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A philosopher; born at Grateloup near Bergerac, Dordogne, France, 29 November, 1766; died at Paris, 16 July, 1824. He studied at Périgueux, joined the army, but after a few years resigned and entered politics. In April, 1797, he was one of the Conseil des Cinq Cents; however, as he incurred the hostility of the Directory by his royalist sympathies he withdrew to Grateloup, where he devoted himself to philosophy. His constitution was delicate and sensitive and his philosophic bent had already manifested itself by his observations on the influence of the physical state on the moral. As an ideologist he won the prize at the Institut with his essay "Sur l'habitude" (1802); but his "Décomposition de la pensée" (1805) shows him deviating from the theory of that school, and in "La perception immédiate" (1807), and "Rapports du physique et du morale de l'homme" (1811), he is an opponent of the eighteenth-century philosophy. He then re-entered the political arena and was elected to parliament in 1812, 1815, and 1820. In his latter days his tendency to mysticism gradually brought him back towards practical Christianity, and he died a faithful child of the Church. Three stages mark the development of his philosophy. Up to 1804, a stage called by Naville "the philosophy of sensation", he was a follower of Condillac's sensism, as modified by de Tracy, which he soon abandoned in favour of a system based on an analysis of internal reflection. In the second stage — the philosophy of will — 1804-18, to avoid materialism and fatalism, he embraced the doctrine of immediate apperception, showing that man knows himself and exterior things by the resistance to his effort. On reflecting he remarks the voluntary effort which differentiates his internal from his external experience, thus learning to distinguish between the ego and the non-ego. In the third stage — the philosophy of religion — after 1818, we find de Biran advocating a mystical intuitional psychology. To man's two states of life: representation (common to animals), and volition (volition, sensation, and perception), he adds a third: love or life of union with God, in which the life of Divine grace absorbs representation and volition. Maine de Biran's style is laboured, but he is reckoned by Cousin as the greatest French metaphysician from the time of Malebranche. His genius was not fully recognized till after his death, as the essay "Sur l'habitude" (Paris, 1803) was the only book that appeared under his name during his lifetime; but his reputation was firmly established on the publication of his writings, partly by Cousin ("Œuvres philosophiques de Maine de Biran", Paris, 1834-41), and partly by Naville ("Œuvres inédites de Maine de Biran", Paris, 1859).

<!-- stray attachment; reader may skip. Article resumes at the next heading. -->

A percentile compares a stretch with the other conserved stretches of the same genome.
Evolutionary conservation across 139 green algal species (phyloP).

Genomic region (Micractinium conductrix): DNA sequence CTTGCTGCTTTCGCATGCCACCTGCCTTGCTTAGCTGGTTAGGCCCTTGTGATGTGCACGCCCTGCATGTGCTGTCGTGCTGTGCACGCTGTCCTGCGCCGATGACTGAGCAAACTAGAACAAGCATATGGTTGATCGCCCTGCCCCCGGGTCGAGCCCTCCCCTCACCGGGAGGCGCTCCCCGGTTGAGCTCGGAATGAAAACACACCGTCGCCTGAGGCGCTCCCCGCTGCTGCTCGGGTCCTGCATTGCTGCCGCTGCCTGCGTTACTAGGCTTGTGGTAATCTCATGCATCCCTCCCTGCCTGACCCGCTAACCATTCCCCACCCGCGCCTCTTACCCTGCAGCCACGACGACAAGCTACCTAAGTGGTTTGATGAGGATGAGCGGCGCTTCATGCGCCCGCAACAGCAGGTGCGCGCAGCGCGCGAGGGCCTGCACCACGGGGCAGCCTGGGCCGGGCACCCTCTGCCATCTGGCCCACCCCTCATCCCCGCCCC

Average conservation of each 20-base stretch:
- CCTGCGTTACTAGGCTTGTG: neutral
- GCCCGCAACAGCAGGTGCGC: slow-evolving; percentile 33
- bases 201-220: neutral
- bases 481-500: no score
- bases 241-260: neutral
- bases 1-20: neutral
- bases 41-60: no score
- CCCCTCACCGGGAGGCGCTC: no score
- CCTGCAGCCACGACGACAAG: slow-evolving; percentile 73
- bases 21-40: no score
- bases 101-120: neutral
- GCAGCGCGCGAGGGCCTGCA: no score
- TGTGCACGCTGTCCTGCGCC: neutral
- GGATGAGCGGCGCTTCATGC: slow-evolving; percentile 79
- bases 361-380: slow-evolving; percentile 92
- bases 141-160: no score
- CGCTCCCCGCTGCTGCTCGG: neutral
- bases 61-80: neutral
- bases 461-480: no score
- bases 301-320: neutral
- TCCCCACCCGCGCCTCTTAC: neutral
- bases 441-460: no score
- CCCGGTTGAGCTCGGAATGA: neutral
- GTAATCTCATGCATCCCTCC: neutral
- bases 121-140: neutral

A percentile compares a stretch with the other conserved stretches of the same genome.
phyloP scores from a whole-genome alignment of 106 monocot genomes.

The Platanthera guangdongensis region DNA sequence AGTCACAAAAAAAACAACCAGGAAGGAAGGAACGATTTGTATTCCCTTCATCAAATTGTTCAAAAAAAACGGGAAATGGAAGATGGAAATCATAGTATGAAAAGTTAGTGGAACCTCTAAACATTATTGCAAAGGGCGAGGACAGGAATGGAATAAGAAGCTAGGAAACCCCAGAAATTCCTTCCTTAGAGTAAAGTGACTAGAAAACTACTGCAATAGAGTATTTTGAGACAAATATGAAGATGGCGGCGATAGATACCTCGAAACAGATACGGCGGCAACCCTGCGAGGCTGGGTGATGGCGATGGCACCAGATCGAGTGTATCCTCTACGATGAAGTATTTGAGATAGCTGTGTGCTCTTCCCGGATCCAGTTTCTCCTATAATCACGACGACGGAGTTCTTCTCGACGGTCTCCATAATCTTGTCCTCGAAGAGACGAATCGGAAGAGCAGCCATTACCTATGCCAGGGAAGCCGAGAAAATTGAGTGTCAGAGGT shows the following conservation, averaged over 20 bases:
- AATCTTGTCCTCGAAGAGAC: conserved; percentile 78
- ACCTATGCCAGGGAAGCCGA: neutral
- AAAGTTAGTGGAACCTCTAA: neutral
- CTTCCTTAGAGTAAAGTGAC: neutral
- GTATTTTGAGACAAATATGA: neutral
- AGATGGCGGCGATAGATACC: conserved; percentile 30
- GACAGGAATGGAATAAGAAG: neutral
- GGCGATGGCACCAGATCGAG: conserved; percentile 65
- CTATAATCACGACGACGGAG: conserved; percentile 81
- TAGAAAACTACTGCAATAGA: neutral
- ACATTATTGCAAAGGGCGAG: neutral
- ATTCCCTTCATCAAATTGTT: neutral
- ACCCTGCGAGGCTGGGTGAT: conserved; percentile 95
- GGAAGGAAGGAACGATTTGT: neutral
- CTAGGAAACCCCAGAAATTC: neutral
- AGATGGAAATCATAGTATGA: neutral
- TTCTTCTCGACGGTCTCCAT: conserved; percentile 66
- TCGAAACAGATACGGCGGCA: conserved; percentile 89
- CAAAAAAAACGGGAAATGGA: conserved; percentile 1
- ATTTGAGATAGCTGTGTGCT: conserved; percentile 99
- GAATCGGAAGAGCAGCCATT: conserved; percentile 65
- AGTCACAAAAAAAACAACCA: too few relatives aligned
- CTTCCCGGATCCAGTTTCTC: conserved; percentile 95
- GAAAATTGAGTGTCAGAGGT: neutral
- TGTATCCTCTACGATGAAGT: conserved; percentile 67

NAVILLE, Maine de Biran, sa vie et ses pensées (Paris, 1877); COUSIN, Preface to his edition of the works (Paris, 1834-41); TURNER, History of Philosophy (Boston, 1903), 606-7; UEBERWEG, History of Philosophy, tr. MORRIS, II (New York. 1903), 340-1; TRUMAN, Maine de Biran's Philosophy of Will (New York, 1904); GÉRARD, Philosophie de Maine de Biran, an essay with unpublished fragments (Paris, 1876); MAYONADE, Pensées et pages inédites de Maine de Biran (Périgueux, 1896); COUAILHAC, Maine de Biran (Paris, 1905), an excellent study of his philosophy.
APA citation. (1910). François-Pierre-Gonthier Maine de Biran. In The Catholic Encyclopedia. New York: Robert Appleton Company. http://www.newadvent.org/cathen/09548a.htm
MLA citation. "François-Pierre-Gonthier Maine de Biran." The Catholic Encyclopedia. Vol. 9. New York: Robert Appleton Company, 1910. <http://www.newadvent.org/cathen/09548a.htm>.
Transcription. This article was transcribed for New Advent by Douglas J. Potter. Dedicated to the Immaculate Heart of the Blessed Virgin Mary.
Ecclesiastical approbation. Nihil Obstat. October 1, 1910. Remy Lafort, Censor. Imprimatur. +John M. Farley, Archbishop of New York.
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